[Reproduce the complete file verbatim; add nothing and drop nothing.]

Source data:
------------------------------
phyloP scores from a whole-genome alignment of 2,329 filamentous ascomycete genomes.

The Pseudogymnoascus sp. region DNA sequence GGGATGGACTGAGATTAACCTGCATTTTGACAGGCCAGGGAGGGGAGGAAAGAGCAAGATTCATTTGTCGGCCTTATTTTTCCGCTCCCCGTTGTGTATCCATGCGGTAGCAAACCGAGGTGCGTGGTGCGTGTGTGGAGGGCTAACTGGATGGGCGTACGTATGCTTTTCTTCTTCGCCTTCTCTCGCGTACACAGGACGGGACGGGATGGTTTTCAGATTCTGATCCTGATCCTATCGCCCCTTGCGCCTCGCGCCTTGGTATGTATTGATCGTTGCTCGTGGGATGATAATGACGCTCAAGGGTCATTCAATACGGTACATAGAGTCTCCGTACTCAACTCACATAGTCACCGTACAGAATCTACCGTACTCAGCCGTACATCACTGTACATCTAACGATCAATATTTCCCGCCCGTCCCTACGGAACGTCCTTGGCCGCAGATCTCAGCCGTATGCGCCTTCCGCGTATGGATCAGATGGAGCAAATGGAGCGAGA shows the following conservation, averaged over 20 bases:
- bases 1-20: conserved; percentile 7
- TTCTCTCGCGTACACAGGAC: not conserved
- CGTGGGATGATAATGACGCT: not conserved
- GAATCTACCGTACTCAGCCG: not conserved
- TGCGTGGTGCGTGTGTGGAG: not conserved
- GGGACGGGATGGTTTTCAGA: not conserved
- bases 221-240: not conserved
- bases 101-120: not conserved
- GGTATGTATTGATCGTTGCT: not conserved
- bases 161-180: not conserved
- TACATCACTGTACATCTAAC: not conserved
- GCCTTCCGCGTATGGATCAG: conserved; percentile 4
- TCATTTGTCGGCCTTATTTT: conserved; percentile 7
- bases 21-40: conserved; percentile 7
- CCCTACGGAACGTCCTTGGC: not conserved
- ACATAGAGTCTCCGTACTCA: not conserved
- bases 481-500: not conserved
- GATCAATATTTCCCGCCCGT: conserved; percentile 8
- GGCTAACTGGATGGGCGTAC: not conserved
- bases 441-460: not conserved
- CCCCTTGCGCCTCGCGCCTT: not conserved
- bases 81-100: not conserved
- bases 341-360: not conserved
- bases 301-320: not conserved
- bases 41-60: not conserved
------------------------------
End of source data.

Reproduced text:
phyloP scores from a whole-genome alignment of 2,329 filamentous ascomycete genomes.

The Pseudogymnoascus sp. region DNA sequence GGGATGGACTGAGATTAACCTGCATTTTGACAGGCCAGGGAGGGGAGGAAAGAGCAAGATTCATTTGTCGGCCTTATTTTTCCGCTCCCCGTTGTGTATCCATGCGGTAGCAAACCGAGGTGCGTGGTGCGTGTGTGGAGGGCTAACTGGATGGGCGTACGTATGCTTTTCTTCTTCGCCTTCTCTCGCGTACACAGGACGGGACGGGATGGTTTTCAGATTCTGATCCTGATCCTATCGCCCCTTGCGCCTCGCGCCTTGGTATGTATTGATCGTTGCTCGTGGGATGATAATGACGCTCAAGGGTCATTCAATACGGTACATAGAGTCTCCGTACTCAACTCACATAGTCACCGTACAGAATCTACCGTACTCAGCCGTACATCACTGTACATCTAACGATCAATATTTCCCGCCCGTCCCTACGGAACGTCCTTGGCCGCAGATCTCAGCCGTATGCGCCTTCCGCGTATGGATCAGATGGAGCAAATGGAGCGAGA shows the following conservation, averaged over 20 bases:
- bases 1-20: conserved; percentile 7
- TTCTCTCGCGTACACAGGAC: not conserved
- CGTGGGATGATAATGACGCT: not conserved
- GAATCTACCGTACTCAGCCG: not conserved
- TGCGTGGTGCGTGTGTGGAG: not conserved
- GGGACGGGATGGTTTTCAGA: not conserved
- bases 221-240: not conserved
- bases 101-120: not conserved
- GGTATGTATTGATCGTTGCT: not conserved
- bases 161-180: not conserved
- TACATCACTGTACATCTAAC: not conserved
- GCCTTCCGCGTATGGATCAG: conserved; percentile 4
- TCATTTGTCGGCCTTATTTT: conserved; percentile 7
- bases 21-40: conserved; percentile 7
- CCCTACGGAACGTCCTTGGC: not conserved
- ACATAGAGTCTCCGTACTCA: not conserved
- bases 481-500: not conserved
- GATCAATATTTCCCGCCCGT: conserved; percentile 8
- GGCTAACTGGATGGGCGTAC: not conserved
- bases 441-460: not conserved
- CCCCTTGCGCCTCGCGCCTT: not conserved
- bases 81-100: not conserved
- bases 341-360: not conserved
- bases 301-320: not conserved
- bases 41-60: not conserved